Computer assisted human karyotyping an analysis of 131 cases
Keywords:G-banded karyotyping, Chromosomal aberrations, Recurrent abortion, Infertility, Trisomy 21, Philadelphia chromosome, Turner syndrome, Klinefelter syndrome
Introduction: Karyotyping is the process of pairing and ordering all the chromosomes of an organism, thus providing a genome-wide snapshot of an individuals chromosome. G-banded karyograms are routinely used to diagnose a wide range of chromosomal abnormalities in individuals. Although the resolution of chromosomal changes detectable by G-banded karyotyping is typically a few megabases, this can be sufficient to diagnose certain categories of abnormalities.
Objectives: The primary aim of this study was to investigate the different types of chromosomal aberrations and their relative frequencies in a group of referred patients with suspected genetic disorders.
Methods: This observational study was carried out at Armed Forces Institute of Pathology (AFIP) for a period of two years from January 2011 to December 2012. A total of 131 patients were included in this study. These patients were referred to AFIP from different Combined Military Hospitals (CMH) of Bangladesh Army and also from civil medical installations. All the patients were subjected to full genetic study; complete genetic examination and pedigree construction was done to exclude nonchromosomal causes of anomaly. Detailed history and physical findings were also noted in a prescribed format. The study included peripheral lymphocyte culture by a standard method using the Gbanding technique. 32 JAFMC Bangladesh. Vol 9, No 2 (December) 2013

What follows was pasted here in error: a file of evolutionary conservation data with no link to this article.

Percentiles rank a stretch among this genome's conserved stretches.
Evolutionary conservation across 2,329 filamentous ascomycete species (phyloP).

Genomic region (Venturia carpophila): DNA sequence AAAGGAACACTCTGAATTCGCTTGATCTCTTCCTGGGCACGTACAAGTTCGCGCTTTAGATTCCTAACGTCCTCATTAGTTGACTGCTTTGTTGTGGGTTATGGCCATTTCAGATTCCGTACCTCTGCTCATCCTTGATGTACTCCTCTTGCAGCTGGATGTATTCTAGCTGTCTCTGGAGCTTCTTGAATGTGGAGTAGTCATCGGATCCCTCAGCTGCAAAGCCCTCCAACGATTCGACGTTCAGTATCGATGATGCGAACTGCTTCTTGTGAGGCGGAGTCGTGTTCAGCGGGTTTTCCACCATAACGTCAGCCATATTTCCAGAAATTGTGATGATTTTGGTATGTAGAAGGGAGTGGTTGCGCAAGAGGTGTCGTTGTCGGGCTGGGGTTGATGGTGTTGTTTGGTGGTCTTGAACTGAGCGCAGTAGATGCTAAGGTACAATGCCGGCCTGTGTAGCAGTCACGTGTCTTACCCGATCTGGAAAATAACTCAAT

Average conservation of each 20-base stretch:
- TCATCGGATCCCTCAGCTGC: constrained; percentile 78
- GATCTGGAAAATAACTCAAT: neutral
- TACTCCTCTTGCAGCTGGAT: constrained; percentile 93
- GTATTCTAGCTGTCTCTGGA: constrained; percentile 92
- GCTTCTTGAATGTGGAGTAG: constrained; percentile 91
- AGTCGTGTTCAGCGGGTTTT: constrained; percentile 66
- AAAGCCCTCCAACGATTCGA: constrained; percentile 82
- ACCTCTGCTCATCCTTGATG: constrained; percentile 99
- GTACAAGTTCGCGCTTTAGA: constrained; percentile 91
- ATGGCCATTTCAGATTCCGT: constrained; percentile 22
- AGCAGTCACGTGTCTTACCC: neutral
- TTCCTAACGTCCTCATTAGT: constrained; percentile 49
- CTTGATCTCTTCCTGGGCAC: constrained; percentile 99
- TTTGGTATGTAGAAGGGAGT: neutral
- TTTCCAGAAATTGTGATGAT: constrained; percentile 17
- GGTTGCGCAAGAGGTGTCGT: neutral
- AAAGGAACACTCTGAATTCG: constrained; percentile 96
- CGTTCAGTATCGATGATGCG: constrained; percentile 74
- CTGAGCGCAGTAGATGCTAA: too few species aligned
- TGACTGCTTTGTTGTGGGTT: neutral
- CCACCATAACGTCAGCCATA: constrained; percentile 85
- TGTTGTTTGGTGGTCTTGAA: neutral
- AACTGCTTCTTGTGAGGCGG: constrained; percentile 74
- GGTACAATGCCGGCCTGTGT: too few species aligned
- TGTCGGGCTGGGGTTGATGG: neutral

Results: Out of 131 patients, 54 (42.2%) were male and 77 (57.8%) were female with male to female ratio 0.7:1. The age limit of the patient ranges from 04 days to 70 years. Most of the patients (32.1%) were in the age group of 010 years followed by 2130 year age group (30.5%). Consanguineous marriage was found in 15 (11.5%) cases in which 3 (2.3%) cases had chromosomal aberrations. Recurrent abortion was the main clinical indication (18.3%) followed by infertility (15.3%). Chromosomal aberrations were detected in 26 patients (19.8%); of these, 20 (15.2%) involved autosomes, while only 6 (4.6%) involved gonosomes. Trisomy 21 was detected in 12 (9.1%) patients and Philadelphia chromosome was found in 8 (6.1%) patients. Turner syndrome was detected in 5 (3.8%) patients and Klinefelter syndrome was found in 1 (0.8%) patient.
Conclusion: The precise delineation of different types of chromosomal aberrations is only possible using clinical examination and advanced cytogenetic tools by experienced cytogeneticists.
Journal of Armed Forces Medical College Bangladesh Vol.9(2) 2013